Central Bank to assess ‘culture and behaviour’ in banks from April

Move comes following tracker scandal after which at least 97 customers lost a property

The Central Bank will assess the culture and behaviour of the Republic's five main lenders as requested by the Minister for Finance following the tracker mortgage scandal.

Starting in April, the bank regulator will "challenge the effectiveness of the underlying culture in banks" including AIB, Bank of Ireland, Ulster Bank, Permanent TSB (PTSB) and KBC, after which it will report findings to the Minister.

Addressing a behavioural science research group at University College Dublin (UCD), Derville Rowland, financial conduct director general of the regulator, said: "We are working with the Dutch Central Bank, recognised leaders in the supervision of behaviour and culture, who will support us in the inspections.

“Our vision for a financial services system underpinned by a strong culture of compliance, with firms and the people working in those firms acting in the best interests of their customers, is backed up by comprehensive and enforceable legislation, rigorous supervision, a credible threat of enforcement including powers of redress when consumers have suffered detriment,” she added.


By the end of December, the Central Bank had forced lenders to pay out €316 million to customers affected by the scandal, with more to follow as the remainder of the 33,700 customers who were denied tracker products or charged the wrong rates receive redress and compensation.


Ms Rowland said the bank is in the process of conducting enforcement investigations into four lenders – Bank of


, KBC, PTSB and Ulster Bank – with further investigations expected to follow. “In our enforcement investigations, the Central Bank will consider all possible angles, including potential individual culpability,” Ms Rowland said.

So far, 97 properties are known to have been lost on the back of the tracker scandal. The biggest offenders in this regard include KBC, where 33 customers lost a property, PTSB, where 31 lost a property and Ulster Bank, where 15 customers lost their family home. However, this figure is expected to increase.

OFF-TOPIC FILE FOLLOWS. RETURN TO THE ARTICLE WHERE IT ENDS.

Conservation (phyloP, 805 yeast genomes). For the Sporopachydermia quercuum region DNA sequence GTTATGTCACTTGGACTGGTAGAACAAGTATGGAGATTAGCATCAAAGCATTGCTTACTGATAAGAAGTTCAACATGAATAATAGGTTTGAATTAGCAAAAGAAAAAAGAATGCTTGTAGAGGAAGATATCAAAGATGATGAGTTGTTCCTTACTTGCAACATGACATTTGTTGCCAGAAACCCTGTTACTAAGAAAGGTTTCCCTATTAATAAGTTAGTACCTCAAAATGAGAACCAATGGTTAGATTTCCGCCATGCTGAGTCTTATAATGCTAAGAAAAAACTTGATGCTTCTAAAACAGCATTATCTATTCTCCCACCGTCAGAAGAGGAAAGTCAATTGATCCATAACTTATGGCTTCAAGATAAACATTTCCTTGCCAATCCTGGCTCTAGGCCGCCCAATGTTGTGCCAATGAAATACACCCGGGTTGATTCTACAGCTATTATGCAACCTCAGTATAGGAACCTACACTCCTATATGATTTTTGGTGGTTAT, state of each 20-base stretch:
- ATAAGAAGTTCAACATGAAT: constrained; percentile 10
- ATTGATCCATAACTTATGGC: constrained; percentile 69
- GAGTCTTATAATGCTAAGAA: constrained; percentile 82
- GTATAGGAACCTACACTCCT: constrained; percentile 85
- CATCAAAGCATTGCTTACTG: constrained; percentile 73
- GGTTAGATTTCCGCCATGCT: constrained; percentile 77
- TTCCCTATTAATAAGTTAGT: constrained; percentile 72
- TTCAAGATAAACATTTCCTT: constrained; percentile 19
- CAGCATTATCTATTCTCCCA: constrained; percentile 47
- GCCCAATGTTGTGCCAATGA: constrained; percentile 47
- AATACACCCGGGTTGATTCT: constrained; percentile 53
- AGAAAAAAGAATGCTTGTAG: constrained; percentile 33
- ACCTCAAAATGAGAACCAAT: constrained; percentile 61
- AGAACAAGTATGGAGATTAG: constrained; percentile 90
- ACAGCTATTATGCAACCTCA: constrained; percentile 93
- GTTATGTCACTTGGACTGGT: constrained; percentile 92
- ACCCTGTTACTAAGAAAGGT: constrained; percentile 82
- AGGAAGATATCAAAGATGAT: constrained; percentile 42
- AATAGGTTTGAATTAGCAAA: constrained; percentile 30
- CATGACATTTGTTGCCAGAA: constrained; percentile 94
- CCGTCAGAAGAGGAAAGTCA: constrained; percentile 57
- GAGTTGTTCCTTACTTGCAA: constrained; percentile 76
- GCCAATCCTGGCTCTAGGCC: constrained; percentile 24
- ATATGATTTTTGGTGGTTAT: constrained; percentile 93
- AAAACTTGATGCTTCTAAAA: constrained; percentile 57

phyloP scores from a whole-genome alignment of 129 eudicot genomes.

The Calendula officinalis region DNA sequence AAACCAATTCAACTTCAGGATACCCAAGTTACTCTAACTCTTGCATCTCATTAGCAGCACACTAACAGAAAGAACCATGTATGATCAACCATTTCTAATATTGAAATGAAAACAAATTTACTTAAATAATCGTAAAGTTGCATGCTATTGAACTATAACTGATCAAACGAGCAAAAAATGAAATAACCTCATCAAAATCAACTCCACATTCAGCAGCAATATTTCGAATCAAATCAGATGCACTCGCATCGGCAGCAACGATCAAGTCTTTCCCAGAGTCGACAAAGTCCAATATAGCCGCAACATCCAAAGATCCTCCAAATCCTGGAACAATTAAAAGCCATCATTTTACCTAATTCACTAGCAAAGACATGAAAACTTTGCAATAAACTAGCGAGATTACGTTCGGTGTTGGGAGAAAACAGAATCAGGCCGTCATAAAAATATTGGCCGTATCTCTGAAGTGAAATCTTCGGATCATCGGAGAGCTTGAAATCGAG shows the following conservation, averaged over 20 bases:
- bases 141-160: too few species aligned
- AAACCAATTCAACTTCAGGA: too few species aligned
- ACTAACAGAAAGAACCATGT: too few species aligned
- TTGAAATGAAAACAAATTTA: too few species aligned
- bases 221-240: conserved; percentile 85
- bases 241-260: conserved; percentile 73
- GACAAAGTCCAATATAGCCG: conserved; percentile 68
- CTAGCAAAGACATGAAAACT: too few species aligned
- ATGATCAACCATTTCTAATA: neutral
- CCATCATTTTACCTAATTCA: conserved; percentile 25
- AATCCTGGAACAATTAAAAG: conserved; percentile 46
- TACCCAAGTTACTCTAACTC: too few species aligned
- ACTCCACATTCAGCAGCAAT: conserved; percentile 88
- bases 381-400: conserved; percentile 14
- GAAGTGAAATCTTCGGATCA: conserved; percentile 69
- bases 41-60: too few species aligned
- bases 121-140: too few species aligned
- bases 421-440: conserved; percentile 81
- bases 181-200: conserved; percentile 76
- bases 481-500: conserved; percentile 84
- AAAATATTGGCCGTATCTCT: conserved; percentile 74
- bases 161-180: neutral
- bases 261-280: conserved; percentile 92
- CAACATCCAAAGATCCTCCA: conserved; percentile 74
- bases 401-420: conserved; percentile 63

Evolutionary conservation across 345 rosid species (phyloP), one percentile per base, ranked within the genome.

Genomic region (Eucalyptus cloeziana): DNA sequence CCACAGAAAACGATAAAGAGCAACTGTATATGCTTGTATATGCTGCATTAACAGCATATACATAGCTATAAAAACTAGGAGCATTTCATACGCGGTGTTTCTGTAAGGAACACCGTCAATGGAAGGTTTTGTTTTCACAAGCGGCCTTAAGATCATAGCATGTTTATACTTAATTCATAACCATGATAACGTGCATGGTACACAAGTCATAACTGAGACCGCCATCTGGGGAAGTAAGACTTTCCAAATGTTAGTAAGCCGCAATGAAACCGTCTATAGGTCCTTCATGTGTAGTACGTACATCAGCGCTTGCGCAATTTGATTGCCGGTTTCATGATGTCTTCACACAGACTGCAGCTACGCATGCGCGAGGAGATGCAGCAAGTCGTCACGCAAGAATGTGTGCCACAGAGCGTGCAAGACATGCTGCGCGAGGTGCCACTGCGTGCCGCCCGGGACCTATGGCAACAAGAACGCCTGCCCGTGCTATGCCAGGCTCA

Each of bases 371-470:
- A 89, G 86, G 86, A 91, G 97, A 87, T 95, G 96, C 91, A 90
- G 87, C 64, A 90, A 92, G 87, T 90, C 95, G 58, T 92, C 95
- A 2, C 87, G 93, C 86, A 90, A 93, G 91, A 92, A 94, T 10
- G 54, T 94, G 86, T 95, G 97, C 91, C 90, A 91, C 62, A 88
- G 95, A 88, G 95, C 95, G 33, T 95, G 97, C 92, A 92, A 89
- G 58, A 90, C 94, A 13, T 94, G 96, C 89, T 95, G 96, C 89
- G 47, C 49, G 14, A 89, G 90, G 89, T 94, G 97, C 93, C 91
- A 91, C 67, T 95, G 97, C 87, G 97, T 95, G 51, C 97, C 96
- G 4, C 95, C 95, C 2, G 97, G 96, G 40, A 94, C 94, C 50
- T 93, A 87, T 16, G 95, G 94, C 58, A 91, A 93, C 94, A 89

"Given the fact that the number of impacted customers has increased dramatically to 33,700 in a short few months, it is now inevitable that the number of customers who have lost their home as a result of being denied a tracker mortgage will increase well beyond figure of 97 currently reported by the main lenders," said Fianna Fáil finance spokesman Michael McGrath.

“I would not be confident that banks are successfully contacting every impacted customer who had switched their mortgage or had repaid it in full. Further, it became very evident there is no consistency in the level of compensation being offered by the different banks,” he added.

Provisions made in respect of the tracker scandal now amount to around €900 million, €600 million for redress and compensation and the remainder for costs.

In her speech at UCD, Ms Rowland said “the vast majority of those working in the financial services sector are people who want to do the right thing by their customers”.

“Of course, I can’t promise you that when you go out to buy a mortgage or a car loan that you won’t ever encounter a pushy salesman or that there won’t ever be a bad apple working in the financial services sector,” she concluded.

Peter Hamilton

Peter Hamilton

Peter Hamilton is a contributor to The Irish Times specialising in business